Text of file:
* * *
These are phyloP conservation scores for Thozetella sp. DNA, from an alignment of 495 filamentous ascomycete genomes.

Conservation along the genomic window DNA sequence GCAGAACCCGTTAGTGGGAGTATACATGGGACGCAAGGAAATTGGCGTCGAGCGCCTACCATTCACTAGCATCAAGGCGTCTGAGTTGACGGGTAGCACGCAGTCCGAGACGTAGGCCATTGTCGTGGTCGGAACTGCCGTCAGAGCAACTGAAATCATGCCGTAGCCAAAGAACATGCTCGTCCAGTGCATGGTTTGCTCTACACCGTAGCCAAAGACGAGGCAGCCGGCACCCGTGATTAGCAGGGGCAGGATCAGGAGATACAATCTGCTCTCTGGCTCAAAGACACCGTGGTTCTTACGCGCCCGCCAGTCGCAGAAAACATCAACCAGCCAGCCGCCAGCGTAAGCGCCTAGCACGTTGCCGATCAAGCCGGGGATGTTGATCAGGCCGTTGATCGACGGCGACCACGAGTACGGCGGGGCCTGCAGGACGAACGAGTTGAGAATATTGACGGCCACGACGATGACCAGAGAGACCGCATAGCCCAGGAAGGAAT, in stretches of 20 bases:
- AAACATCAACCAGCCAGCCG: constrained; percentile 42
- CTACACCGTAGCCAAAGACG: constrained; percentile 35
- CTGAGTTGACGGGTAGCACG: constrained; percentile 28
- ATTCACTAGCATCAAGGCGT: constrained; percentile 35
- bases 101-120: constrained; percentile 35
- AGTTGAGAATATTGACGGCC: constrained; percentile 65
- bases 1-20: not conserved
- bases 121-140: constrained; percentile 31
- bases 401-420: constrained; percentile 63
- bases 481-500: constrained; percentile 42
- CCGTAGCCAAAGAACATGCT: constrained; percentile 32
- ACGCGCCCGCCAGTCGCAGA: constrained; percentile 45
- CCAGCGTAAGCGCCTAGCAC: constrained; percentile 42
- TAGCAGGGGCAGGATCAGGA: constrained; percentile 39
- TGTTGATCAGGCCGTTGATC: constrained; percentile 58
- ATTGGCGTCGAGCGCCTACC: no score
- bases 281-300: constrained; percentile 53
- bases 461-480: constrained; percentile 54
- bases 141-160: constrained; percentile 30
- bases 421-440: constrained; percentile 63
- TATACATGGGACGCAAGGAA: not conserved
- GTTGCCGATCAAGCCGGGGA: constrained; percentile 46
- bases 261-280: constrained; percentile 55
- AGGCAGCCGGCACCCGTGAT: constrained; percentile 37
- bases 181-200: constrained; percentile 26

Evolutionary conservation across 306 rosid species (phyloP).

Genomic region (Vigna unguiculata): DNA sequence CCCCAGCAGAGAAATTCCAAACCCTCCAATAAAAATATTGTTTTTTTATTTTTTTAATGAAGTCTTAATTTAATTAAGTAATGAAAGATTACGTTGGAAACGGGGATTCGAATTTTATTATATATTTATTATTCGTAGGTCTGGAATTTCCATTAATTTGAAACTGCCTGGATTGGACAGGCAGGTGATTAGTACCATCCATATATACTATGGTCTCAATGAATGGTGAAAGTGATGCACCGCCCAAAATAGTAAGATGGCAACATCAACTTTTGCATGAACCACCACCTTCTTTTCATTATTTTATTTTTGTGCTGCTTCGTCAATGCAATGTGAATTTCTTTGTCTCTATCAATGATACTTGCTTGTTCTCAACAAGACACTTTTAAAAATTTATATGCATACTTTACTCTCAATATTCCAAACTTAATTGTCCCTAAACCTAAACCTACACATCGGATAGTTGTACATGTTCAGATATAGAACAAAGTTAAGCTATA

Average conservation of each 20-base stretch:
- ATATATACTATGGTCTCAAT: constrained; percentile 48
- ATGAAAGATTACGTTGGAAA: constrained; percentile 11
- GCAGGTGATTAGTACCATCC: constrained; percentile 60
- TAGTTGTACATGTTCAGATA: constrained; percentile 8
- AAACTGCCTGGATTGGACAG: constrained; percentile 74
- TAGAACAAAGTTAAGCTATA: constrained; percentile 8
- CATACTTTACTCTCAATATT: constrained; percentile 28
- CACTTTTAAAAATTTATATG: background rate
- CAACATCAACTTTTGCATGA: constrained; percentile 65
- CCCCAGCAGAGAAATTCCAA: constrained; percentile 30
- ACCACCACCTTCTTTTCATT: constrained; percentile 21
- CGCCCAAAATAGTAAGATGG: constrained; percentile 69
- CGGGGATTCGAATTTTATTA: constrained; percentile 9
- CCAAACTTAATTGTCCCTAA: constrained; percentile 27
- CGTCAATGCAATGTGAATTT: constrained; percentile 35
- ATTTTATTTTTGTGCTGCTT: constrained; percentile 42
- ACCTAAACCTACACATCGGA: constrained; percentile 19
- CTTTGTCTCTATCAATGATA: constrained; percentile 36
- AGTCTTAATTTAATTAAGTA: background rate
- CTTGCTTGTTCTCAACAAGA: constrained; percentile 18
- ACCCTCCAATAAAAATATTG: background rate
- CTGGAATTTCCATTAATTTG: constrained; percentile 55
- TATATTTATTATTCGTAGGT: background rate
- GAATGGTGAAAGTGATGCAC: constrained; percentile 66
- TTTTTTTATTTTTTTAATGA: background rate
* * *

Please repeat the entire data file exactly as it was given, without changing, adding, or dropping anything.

These are phyloP conservation scores for Thozetella sp. DNA, from an alignment of 495 filamentous ascomycete genomes.

Conservation along the genomic window DNA sequence GCAGAACCCGTTAGTGGGAGTATACATGGGACGCAAGGAAATTGGCGTCGAGCGCCTACCATTCACTAGCATCAAGGCGTCTGAGTTGACGGGTAGCACGCAGTCCGAGACGTAGGCCATTGTCGTGGTCGGAACTGCCGTCAGAGCAACTGAAATCATGCCGTAGCCAAAGAACATGCTCGTCCAGTGCATGGTTTGCTCTACACCGTAGCCAAAGACGAGGCAGCCGGCACCCGTGATTAGCAGGGGCAGGATCAGGAGATACAATCTGCTCTCTGGCTCAAAGACACCGTGGTTCTTACGCGCCCGCCAGTCGCAGAAAACATCAACCAGCCAGCCGCCAGCGTAAGCGCCTAGCACGTTGCCGATCAAGCCGGGGATGTTGATCAGGCCGTTGATCGACGGCGACCACGAGTACGGCGGGGCCTGCAGGACGAACGAGTTGAGAATATTGACGGCCACGACGATGACCAGAGAGACCGCATAGCCCAGGAAGGAAT, in stretches of 20 bases:
- AAACATCAACCAGCCAGCCG: constrained; percentile 42
- CTACACCGTAGCCAAAGACG: constrained; percentile 35
- CTGAGTTGACGGGTAGCACG: constrained; percentile 28
- ATTCACTAGCATCAAGGCGT: constrained; percentile 35
- bases 101-120: constrained; percentile 35
- AGTTGAGAATATTGACGGCC: constrained; percentile 65
- bases 1-20: not conserved
- bases 121-140: constrained; percentile 31
- bases 401-420: constrained; percentile 63
- bases 481-500: constrained; percentile 42
- CCGTAGCCAAAGAACATGCT: constrained; percentile 32
- ACGCGCCCGCCAGTCGCAGA: constrained; percentile 45
- CCAGCGTAAGCGCCTAGCAC: constrained; percentile 42
- TAGCAGGGGCAGGATCAGGA: constrained; percentile 39
- TGTTGATCAGGCCGTTGATC: constrained; percentile 58
- ATTGGCGTCGAGCGCCTACC: no score
- bases 281-300: constrained; percentile 53
- bases 461-480: constrained; percentile 54
- bases 141-160: constrained; percentile 30
- bases 421-440: constrained; percentile 63
- TATACATGGGACGCAAGGAA: not conserved
- GTTGCCGATCAAGCCGGGGA: constrained; percentile 46
- bases 261-280: constrained; percentile 55
- AGGCAGCCGGCACCCGTGAT: constrained; percentile 37
- bases 181-200: constrained; percentile 26

Evolutionary conservation across 306 rosid species (phyloP).

Genomic region (Vigna unguiculata): DNA sequence CCCCAGCAGAGAAATTCCAAACCCTCCAATAAAAATATTGTTTTTTTATTTTTTTAATGAAGTCTTAATTTAATTAAGTAATGAAAGATTACGTTGGAAACGGGGATTCGAATTTTATTATATATTTATTATTCGTAGGTCTGGAATTTCCATTAATTTGAAACTGCCTGGATTGGACAGGCAGGTGATTAGTACCATCCATATATACTATGGTCTCAATGAATGGTGAAAGTGATGCACCGCCCAAAATAGTAAGATGGCAACATCAACTTTTGCATGAACCACCACCTTCTTTTCATTATTTTATTTTTGTGCTGCTTCGTCAATGCAATGTGAATTTCTTTGTCTCTATCAATGATACTTGCTTGTTCTCAACAAGACACTTTTAAAAATTTATATGCATACTTTACTCTCAATATTCCAAACTTAATTGTCCCTAAACCTAAACCTACACATCGGATAGTTGTACATGTTCAGATATAGAACAAAGTTAAGCTATA

Average conservation of each 20-base stretch:
- ATATATACTATGGTCTCAAT: constrained; percentile 48
- ATGAAAGATTACGTTGGAAA: constrained; percentile 11
- GCAGGTGATTAGTACCATCC: constrained; percentile 60
- TAGTTGTACATGTTCAGATA: constrained; percentile 8
- AAACTGCCTGGATTGGACAG: constrained; percentile 74
- TAGAACAAAGTTAAGCTATA: constrained; percentile 8
- CATACTTTACTCTCAATATT: constrained; percentile 28
- CACTTTTAAAAATTTATATG: background rate
- CAACATCAACTTTTGCATGA: constrained; percentile 65
- CCCCAGCAGAGAAATTCCAA: constrained; percentile 30
- ACCACCACCTTCTTTTCATT: constrained; percentile 21
- CGCCCAAAATAGTAAGATGG: constrained; percentile 69
- CGGGGATTCGAATTTTATTA: constrained; percentile 9
- CCAAACTTAATTGTCCCTAA: constrained; percentile 27
- CGTCAATGCAATGTGAATTT: constrained; percentile 35
- ATTTTATTTTTGTGCTGCTT: constrained; percentile 42
- ACCTAAACCTACACATCGGA: constrained; percentile 19
- CTTTGTCTCTATCAATGATA: constrained; percentile 36
- AGTCTTAATTTAATTAAGTA: background rate
- CTTGCTTGTTCTCAACAAGA: constrained; percentile 18
- ACCCTCCAATAAAAATATTG: background rate
- CTGGAATTTCCATTAATTTG: constrained; percentile 55
- TATATTTATTATTCGTAGGT: background rate
- GAATGGTGAAAGTGATGCAC: constrained; percentile 66
- TTTTTTTATTTTTTTAATGA: background rate